Extremely overrated, Separate Tables stands as a so-called "classic" of the 1950s (look at that cast!) but its story is so dull that it's hard to get interested in all the pendantic romances of a group of people at a sleepy off-season resort hotel. Lancaster steals the show, but that's not saying much. The over-emotional score is way too much, as well.

The Life And Death Of Colonel Blimp Review

The Life and Death of Colonel Blimp is not about a Colonel named Blimp. Instead it is a long, epic film about a British soldier named Clive Candy. Directed in 1943 -- by the amazing duo of Michael Powell and Emeric Pressburger -- the film is not quite as triumphant as their many collaborations, but if you stick with it for its 163 minute running time it is ultimately rewarding.

The film is told in flashback and covers the time period from 1902, well before World War I, to 1943, near the end of World War II. In that time the world went through major changes most specifically in the way wars were fought. Clive Candy (played by the hoarse-voiced actor Roger Livesey) is a relic of the past. He is a soldier who defines war by a 19th century paradigm in which war was considered a gentleman's game - an old-fashioned way of thinking about modern combat.

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Black Narcissus Review

Widely hailed as one of the most beautiful films ever shot, Black Narcissus is a strange tale of Anglican nuns who establish a convent in an extremely remote region of the Himalayas. Obviously not a great idea, but weird locals, altitude sickness, and sketchy personal pasts all conspire against the gals. To be sure, the cinematography of Narcissus -- notably an ending that must have stuck in Hitchcock's mind for decades -- is to die for, utterly pioneering for its time and deserving of its two Academy Awards (art direction and cinematography), but its story has never totally grabbed me. Sure, women of the cloth might have demons in their pasts. Doesn't everyone? The ending is chilling, but the subplots fall flat, including two about a local wild-woman and a studious boy who wants to learn everything there is to know. Should've stuck to those crazy nuns.

The Night Of The Iguana Review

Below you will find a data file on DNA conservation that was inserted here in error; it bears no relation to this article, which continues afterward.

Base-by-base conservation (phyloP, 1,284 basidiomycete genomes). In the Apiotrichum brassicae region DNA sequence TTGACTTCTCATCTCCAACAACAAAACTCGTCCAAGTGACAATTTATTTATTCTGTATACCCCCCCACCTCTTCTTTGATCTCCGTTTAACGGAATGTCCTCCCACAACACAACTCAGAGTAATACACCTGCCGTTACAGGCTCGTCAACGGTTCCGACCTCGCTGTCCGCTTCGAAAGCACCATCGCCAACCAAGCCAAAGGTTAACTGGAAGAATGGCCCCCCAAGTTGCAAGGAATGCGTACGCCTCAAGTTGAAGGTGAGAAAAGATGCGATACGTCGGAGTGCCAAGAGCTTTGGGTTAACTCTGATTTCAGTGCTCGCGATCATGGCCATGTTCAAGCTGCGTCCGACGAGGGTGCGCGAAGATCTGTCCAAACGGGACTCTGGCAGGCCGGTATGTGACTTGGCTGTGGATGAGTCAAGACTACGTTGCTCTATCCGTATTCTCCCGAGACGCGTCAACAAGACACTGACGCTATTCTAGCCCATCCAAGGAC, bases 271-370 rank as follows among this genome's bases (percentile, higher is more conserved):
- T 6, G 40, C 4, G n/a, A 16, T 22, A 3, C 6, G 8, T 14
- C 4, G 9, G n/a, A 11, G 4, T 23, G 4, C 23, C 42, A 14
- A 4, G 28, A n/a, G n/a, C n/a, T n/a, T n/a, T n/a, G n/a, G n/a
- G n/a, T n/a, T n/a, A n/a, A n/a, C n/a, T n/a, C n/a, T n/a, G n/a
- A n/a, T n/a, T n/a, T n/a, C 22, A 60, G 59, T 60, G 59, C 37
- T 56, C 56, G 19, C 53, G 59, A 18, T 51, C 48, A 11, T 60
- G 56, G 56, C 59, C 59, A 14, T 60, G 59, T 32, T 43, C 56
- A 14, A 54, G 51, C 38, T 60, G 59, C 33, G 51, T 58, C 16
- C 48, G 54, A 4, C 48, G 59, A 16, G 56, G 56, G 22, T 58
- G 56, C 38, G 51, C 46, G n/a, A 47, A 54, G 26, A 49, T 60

Not about an iguana nor taking place at night, this adaptation of the Tennessee Williams play is heavy on melodrama and earnest performances, but weak on dialogue and lasting meaning. Richard Burton is justly celebrated for his role as a defrocked priest (from, ahem, "St. Jame's Church") now making a living as a Mexican tour guide, but the three banshees he has to deal with (and which form the basis of the rudimentary plot) are nothing you might consider message-bearing. In fact, if the good priest had simply run the other way instead of meddling with any of these three ladies, he'd have been better off. And the movie would have been a heck of a lot shorter.

The Innocents Review

Based on Henry James's The Turn of the Screw, this creepy but ultimately perplexing thriller was one of the first films designed to scare you without showing, say, severed limbs and nonstop gore. The Innocents features a wide-eyed Deborah Kerr as a governess sent to a stately manor where she will care for two children. When they start communicating with ghosts, demons, dead people, the devil -- what they are, we'll never find it -- the poor governess comes unhinged. Not altogether frightening, but it has a few creep-out moments that mostly redeem its totally ambiguous ending.

Casino Royale Review

Though great he may be, there is a limit to the amount of uninterrupted Burt Bacharach music one can endure. And sadly, that limit -- of music punctuated by kazoos, harpischords, and accordions -- is far less than 137 minutes.

There's also a limit on the length of a spy spoof one can sit through (the second Austin Powers and Richard Grieco's If Looks Could Kill being the few notable, yet guilty, exceptions). That limit tends to run about 58 minutes.

Continue reading: Casino Royale Review

Deborah Kerr